The microdermal piercing
The microdermal piercing is also called the subcutaneous microimplant or also the dermal anchor, meaning an underlying anchor in English. Most often, however, you will come across the microdermal sign. This technology is not complicated, it only requires the hands of an experienced piercer. The application of a microdermal jewel consists in placing the base of the jewelery in the resulting hole in the skin, with the painfulness of this procedure comparable to the classic piercing. Microdermal piercing can be used almost everywhere on the body.
In the application, a hole is first created by the puncher. A T-shaped jewel is inserted into this hole. The shorter side of the jewelery is passed through the skin, the perpendicular base is placed horizontally with the skin. All common attachment types can be screwed onto the thread. The usual healing time for this piercing varies from two to six months.
There are two types of jewelry, with or without holes. Both versions have their pros and cons. When applying a hole variant, the tissue can easily pierce through these holes and hold the piercings firmly in place. In the case of a variant without holes, however, it is easier to remove the jewel. Quality microdermal is most commonly made of titanium, with a type G23 material best suited for body tissue.
Assuming someone’s unambiguous authorship of the microdermal is probably impossible. The shape of contemporary jewelery has been created in stages, almost 15 years. However, if we were to give some thanks for his final appearance, we would probably have to turn to Pat Pruitt of Custom Steel Body Jewelry, who is responsible for the design of the microdermal jewelry. He first introduced it to APP in 2006.
Already at the beginning of the nineties, some piercers who were not satisfied with the results of surface piercing healing and whose customers did not satisfy their visual appearance began experimenting with subcutaneous applications of jewelery in the shape of a non-similar classical nostril earring. Over time, there have been various forms of so-called “dermal anchors” (as they are sometimes called microdermals even today) without, however, moving the problem of healing surfaces anywhere further. On the contrary, the frequency of their growth, immeasurability, fragility and various other problems is soon out of the game, although more piercers have tried to come up with new and new solutions.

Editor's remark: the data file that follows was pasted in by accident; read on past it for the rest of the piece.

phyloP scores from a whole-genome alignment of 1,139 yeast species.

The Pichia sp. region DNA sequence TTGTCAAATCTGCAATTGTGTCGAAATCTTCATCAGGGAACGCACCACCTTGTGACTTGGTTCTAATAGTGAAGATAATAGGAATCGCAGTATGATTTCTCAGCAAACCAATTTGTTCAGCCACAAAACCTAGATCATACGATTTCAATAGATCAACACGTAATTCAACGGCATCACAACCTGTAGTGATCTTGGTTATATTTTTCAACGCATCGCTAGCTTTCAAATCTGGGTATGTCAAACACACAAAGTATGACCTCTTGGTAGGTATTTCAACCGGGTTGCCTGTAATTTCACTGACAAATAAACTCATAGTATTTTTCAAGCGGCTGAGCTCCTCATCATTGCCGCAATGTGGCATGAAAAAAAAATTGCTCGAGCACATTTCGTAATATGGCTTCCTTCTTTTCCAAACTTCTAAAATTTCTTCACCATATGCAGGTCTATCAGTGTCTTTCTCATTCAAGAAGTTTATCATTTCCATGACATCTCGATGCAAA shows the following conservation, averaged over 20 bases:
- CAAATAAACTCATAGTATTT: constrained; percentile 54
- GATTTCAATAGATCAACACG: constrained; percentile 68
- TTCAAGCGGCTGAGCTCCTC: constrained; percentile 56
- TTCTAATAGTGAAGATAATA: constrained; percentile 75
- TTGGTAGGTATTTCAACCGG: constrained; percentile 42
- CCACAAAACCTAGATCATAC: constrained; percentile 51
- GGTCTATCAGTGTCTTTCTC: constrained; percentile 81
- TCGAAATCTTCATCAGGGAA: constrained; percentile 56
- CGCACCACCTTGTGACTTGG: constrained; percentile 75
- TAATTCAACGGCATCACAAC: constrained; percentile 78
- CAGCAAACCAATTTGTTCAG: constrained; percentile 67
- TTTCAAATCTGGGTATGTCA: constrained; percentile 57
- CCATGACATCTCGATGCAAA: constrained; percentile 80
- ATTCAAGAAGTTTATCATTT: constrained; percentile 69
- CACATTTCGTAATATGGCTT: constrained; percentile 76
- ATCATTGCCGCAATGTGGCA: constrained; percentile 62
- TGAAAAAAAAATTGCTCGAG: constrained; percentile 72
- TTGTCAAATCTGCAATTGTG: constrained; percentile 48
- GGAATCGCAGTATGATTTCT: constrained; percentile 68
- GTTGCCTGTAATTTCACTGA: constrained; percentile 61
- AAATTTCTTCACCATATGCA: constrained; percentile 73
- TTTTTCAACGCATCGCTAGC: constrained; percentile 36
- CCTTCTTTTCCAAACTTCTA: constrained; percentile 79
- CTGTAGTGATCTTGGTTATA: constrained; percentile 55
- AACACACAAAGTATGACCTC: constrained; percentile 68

The breakthrough point probably occurred when three piercers, Brian Decker, Tom Brazda and Zachary Zito, most probably completely independent, were inspired by the subdermal and transdermal implant techniques that came with a punch and taper method for surface piercing. The revolution of this procedure consisted in the fact that no needle was used. Only the dermal puncher cut out the pieces of tissue, as is the case with the microdermal piercing, so that a layer of tissue between which a surfaced jewel was inserted could be separated between the cutouts by a special aid. Because the “vpich” was taken at almost the right angle and the tissue was not damaged by the needle, a number of well-healed surfaces rapidly increased.
Similarly, an important event for the development of the current form of microdermal is the discovery or invention of transdermal implants by Steve Haworth about 1995. The “trans” in the name of this modification means that the implant passes through the skin: on the surface of the skin we can sometimes see a relatively large steel, later titanium , a plug on which any end may be screwed. Beneath the skin, the implant is then embedded with a large steel base that is pierced so that the tissue grows through it and the implant holds in place. The similarity with microdermals as we know it today is obvious. However, not only that these implants are heavily healed but as one of the “heavy body modifications” are practically impossible for a classical piercer, they require equipment and knowledge not too distant to those of surgeons. Moreover, the risks associated with them are unbearable for the current customer.
The possibilities of using knowledge from transdermal application in less demanding procedures, namely the punch and taper method, opened the way to the question of whether it would be appropriate to inspire similarly in the design of jewelery. The authors of the microdermal, therefore, have left tears in the base of the jewelery, which not only fix the jewel in the hypodermis, but at the same time reduce the possibility of its exclusion, but they have shaped the base so that the jewelery can be inserted into the body without the need of “surgical” “Punch and taper” methods for applying surfaces. With some minor modifications recommended by piercing practice, the microdermals have been in the world.
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